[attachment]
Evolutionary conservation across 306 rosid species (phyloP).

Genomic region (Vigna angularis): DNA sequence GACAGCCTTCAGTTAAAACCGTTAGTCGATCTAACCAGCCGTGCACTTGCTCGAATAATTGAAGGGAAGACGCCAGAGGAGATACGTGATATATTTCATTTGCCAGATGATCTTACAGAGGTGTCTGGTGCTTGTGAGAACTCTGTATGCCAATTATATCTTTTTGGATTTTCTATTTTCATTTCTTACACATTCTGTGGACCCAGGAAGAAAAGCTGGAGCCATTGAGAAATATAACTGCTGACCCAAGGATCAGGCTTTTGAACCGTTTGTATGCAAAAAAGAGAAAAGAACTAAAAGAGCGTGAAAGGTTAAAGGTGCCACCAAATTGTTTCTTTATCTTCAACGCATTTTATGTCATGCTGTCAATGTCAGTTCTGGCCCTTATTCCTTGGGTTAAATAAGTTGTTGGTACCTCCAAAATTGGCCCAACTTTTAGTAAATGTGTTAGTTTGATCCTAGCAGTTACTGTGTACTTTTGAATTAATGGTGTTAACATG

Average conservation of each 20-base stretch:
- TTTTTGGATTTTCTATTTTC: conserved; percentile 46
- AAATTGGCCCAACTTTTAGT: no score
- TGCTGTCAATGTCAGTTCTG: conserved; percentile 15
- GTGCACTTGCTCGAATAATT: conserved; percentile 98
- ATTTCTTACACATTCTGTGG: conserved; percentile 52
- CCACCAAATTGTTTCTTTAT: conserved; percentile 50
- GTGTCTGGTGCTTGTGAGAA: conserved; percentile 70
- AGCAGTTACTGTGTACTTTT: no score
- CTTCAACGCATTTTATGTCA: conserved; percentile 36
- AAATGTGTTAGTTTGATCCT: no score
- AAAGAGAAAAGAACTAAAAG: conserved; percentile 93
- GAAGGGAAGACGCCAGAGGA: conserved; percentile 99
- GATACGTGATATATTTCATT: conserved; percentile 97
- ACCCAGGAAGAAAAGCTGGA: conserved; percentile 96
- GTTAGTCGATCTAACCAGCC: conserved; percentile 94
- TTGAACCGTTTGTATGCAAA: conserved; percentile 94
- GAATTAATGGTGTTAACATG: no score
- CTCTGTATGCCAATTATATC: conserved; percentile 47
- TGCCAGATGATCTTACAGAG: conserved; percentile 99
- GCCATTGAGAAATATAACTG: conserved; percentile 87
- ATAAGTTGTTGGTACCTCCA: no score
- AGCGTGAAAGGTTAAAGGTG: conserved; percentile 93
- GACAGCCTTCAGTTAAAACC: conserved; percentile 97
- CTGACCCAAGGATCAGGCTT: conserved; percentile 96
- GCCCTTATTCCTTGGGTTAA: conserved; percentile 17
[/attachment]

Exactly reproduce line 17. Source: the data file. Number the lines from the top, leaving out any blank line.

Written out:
- ACCCAGGAAGAAAAGCTGGA: conserved; percentile 96